> Posted by Rishabh Khosla and Vikas Raj, Senior Investment Analyst and Senior Investment Officer, Accion Venture Lab
In May, India’s new government, led by Narendra Modi, was elected in a landslide. Popular frustration with the Congress Party’s increasingly ineffectual 10-year reign, made most visible by persistently low GDP growth, allowed for one of the most lopsided victories in Indian history, and the first time a non-Congress candidate had an outright majority in parliament. Wisely, Modi focused his election campaign rhetoric on economic issues and more efficient governance to revive GDP growth. The markets have reacted positively: the bell-weather BSE stock-index is up 20 percent since the start of the year. Two weeks ago, the government finally proposed a budget for the next year – the first real concrete recommendations for the economy since coming to power two months ago.
India is a key market for financial inclusion investors like Accion Venture Lab because of the size, depth, and strength of its entrepreneurial pool, as well as the persistent lack of financial services for the poor. Despite the huge success of microfinance in India, two-thirds of the working-age population lacks a bank account, mobile payments have yet to take off, and access to credit for small and medium enterprises (SMEs) remains abysmal.
> Posted by Joshua Goldstein aka Mr. Provocative
Since October, more than 52,000 unaccompanied children, mostly from Honduras, El Salvador, and Guatemala have illegally entered the United States, mostly through the Rio Grande Valley. Until the justice system processes their cases, they’re being held in miserably overcrowded border detention centers, military bases, and other facilities in Texas and elsewhere.
All kinds of reasons are given for this exodus – gang violence, lack of economic opportunity, the perception that under a “liberal president” amnesty will be granted. The policy wonks and talking heads can debate the causes of this humanitarian crisis and assign blame to their hearts’ content. And of course, we have to “study” the situation and make sure that if we allow some of these frightened minors to join family members in the United States, this doesn’t incentivize other youth to risk life and limb to set off on a dangerous journey from their homelands to reach the United States.
> Posted by Zahra Khalid, Social Analyst, Pakistan Microfinance Network
Pakistan’s financial sector is due for some client-centric changes. Over the past decade there has been rapid growth in consumer lending as well as an increase in the number of households that have taken on risks and obligations that they do not fully understand due to unfair and deceptive practices coupled with low levels of general and financial literacy.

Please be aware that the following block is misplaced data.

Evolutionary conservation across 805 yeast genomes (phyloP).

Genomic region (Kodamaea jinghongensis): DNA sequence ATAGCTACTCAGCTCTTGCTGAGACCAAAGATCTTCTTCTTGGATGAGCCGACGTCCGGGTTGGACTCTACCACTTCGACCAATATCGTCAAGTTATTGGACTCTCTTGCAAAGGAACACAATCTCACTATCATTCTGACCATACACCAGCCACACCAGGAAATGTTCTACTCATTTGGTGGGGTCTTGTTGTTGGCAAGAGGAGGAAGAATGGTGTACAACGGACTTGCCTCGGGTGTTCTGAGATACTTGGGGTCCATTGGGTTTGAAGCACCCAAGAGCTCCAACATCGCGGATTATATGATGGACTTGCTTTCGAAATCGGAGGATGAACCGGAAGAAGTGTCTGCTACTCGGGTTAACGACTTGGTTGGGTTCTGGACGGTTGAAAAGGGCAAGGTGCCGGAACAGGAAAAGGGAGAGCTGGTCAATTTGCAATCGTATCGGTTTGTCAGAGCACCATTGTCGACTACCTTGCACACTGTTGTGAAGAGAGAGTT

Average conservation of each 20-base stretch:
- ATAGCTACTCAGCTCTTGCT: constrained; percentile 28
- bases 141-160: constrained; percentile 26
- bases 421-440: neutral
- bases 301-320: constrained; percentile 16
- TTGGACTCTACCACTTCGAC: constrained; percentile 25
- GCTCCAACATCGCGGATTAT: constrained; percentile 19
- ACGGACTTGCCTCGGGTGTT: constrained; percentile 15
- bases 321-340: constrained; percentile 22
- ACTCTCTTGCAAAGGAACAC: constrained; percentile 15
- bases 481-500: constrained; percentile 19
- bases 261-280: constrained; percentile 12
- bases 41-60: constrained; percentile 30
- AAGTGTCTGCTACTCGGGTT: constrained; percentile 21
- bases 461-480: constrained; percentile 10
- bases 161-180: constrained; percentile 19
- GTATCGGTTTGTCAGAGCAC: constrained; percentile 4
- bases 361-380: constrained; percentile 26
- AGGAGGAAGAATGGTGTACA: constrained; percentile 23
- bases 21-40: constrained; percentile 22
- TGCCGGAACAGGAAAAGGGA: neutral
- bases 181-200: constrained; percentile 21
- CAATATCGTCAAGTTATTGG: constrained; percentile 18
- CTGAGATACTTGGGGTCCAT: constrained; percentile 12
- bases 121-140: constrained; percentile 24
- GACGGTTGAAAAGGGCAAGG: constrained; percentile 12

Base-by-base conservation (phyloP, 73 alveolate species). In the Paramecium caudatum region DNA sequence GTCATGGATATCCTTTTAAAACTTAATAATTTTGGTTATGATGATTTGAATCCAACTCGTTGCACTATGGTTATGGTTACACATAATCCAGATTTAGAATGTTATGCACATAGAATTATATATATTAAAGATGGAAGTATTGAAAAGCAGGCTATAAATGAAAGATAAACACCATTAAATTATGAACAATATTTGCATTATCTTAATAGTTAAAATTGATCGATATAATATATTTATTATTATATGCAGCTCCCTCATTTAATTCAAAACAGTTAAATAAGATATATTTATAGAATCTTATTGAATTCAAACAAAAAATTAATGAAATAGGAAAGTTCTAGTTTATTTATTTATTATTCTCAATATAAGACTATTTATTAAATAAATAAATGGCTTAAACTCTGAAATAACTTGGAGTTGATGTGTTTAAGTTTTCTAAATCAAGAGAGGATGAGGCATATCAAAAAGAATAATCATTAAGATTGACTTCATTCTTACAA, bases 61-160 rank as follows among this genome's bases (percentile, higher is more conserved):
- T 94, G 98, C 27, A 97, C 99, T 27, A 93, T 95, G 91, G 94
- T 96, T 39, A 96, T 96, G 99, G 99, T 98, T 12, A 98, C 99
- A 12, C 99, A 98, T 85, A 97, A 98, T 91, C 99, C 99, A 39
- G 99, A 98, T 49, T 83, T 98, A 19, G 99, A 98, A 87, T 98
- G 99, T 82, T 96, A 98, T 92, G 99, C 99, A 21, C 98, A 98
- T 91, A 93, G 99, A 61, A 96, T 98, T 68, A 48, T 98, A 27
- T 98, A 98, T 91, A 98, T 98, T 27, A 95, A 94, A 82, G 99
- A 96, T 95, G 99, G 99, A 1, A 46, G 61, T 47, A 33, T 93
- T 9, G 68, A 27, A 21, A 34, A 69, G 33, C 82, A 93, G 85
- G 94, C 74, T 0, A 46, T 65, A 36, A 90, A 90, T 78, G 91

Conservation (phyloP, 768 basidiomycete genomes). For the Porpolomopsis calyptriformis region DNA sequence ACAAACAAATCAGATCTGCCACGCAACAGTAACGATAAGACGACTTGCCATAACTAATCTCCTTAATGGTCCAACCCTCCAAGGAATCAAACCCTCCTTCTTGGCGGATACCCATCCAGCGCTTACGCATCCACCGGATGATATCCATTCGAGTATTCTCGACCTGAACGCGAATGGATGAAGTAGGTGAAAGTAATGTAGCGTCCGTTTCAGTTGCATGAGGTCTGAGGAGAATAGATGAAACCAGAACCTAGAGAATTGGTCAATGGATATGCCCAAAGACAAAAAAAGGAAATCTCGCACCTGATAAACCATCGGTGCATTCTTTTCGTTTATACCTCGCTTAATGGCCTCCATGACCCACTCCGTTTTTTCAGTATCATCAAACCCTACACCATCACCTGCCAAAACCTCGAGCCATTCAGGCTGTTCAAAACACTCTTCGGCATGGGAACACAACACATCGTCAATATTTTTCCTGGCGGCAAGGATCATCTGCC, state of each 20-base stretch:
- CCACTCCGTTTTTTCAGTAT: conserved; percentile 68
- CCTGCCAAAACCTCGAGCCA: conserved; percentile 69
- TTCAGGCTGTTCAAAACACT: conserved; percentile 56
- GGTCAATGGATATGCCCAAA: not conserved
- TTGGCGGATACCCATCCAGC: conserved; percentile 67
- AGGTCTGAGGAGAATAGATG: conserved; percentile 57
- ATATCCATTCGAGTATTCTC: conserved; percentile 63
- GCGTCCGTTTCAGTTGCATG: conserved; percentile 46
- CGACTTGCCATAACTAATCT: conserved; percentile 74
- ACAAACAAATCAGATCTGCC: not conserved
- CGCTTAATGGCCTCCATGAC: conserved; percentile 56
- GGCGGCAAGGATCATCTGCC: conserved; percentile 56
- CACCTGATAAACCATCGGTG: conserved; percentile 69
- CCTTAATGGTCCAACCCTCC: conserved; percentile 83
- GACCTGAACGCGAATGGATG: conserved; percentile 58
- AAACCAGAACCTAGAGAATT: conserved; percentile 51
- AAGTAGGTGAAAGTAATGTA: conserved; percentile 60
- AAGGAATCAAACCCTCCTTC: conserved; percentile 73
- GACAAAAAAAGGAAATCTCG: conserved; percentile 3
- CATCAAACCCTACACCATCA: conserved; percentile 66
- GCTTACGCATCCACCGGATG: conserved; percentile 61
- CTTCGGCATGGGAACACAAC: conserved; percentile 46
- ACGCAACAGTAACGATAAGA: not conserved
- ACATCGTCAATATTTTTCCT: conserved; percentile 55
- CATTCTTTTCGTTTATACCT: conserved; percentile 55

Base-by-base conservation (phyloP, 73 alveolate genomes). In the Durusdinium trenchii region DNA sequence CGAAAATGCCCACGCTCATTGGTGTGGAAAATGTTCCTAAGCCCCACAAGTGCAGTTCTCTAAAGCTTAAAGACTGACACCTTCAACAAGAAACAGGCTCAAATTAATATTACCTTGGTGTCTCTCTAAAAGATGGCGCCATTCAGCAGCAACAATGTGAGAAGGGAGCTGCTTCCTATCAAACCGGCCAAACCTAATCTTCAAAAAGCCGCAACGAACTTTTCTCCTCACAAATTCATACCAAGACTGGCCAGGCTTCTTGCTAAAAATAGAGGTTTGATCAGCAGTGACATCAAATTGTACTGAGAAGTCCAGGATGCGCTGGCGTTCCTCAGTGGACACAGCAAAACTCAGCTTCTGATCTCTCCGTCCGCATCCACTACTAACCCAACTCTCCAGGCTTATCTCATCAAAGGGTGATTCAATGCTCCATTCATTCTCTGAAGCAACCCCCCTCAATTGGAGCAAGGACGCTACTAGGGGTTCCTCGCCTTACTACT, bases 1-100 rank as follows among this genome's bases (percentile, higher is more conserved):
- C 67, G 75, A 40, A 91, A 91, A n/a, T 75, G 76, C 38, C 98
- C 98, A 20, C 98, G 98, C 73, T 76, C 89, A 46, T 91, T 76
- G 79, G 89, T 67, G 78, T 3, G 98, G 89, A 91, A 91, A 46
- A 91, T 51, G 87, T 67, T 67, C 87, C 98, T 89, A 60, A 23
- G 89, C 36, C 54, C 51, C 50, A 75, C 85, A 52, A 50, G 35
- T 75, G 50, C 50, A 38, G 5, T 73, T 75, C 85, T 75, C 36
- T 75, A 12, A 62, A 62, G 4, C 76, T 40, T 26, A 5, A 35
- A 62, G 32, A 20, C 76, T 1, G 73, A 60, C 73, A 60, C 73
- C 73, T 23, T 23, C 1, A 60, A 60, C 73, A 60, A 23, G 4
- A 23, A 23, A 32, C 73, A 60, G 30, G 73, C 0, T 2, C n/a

These trends make the World Bank’s recently released industry-wide diagnostic review of the state of consumer protection and financial literacy in the country all the more relevant, and its recommendations targeting irresponsible practices, such as inadequate price disclosure, gender-based discriminatory lending practices, and lack of dispute resolution mechanisms, increasingly important. Offering key findings, recommendations, and comparisons against World Bank-developed best practices, the review is the first to cover the country’s legal, institutional, and regulatory framework from the consumer protection angle.
> Posted by Karen Firestone, President and CEO, Aureus Asset Management
The following post was originally published on the Harvard Business Review Blog Network.
Financial services firms want to reach more women; so I conclude from data presented by Pamela Grossman of Getty Images at SXSW this year. According to data collected by Getty, financial firms are buying 20 percent more stock photos of women today than they were five years ago. At the same time, the share of men shown in their advertising has declined.
Of course, we live in a wildly diverse world; we want to be inclusive and broad-minded ourselves; and we therefore want our providers of financial advice, energy, and technology to reflect those values. We prefer Morgan Stanley or Citigroup to be talking to all of us, showing us that they have transcended their traditional, mostly white and male clientele. According to Chris Edwards, former Group Creative Director for Arnold Worldwide, we also want visual evidence that the professionals at these firms are as diverse as the clientele they seek. Advertising images reinforce and extend these efforts.
Financial institutions portray women today as competent and self-confident, and often feature attractive, middle-aged advisers talking to couples in which the woman is similarly well dressed and clearly attentive. According to Dr. Emma Firestone, who has studied the audience perception and response to images and words in media and entertainment, from a cognitive perspective, “It makes sense for advertisers to present women as strong, well-educated consumers. This is appealing to women who see an attractive self-image reflected back at them, and to men, who are flattered by the idea that smart, self-possessed, and financially secure women are their own life partners.” Men are much more likely today, than decades ago, to be comfortable with and appreciate their spouses as full partners in their own financial decision-making – at the same time, imagery of supportive female financial advisers plays into comforting stereotypes of the woman-as-helpmeet, perhaps humanizing an industry consumers view as confusing or even threatening.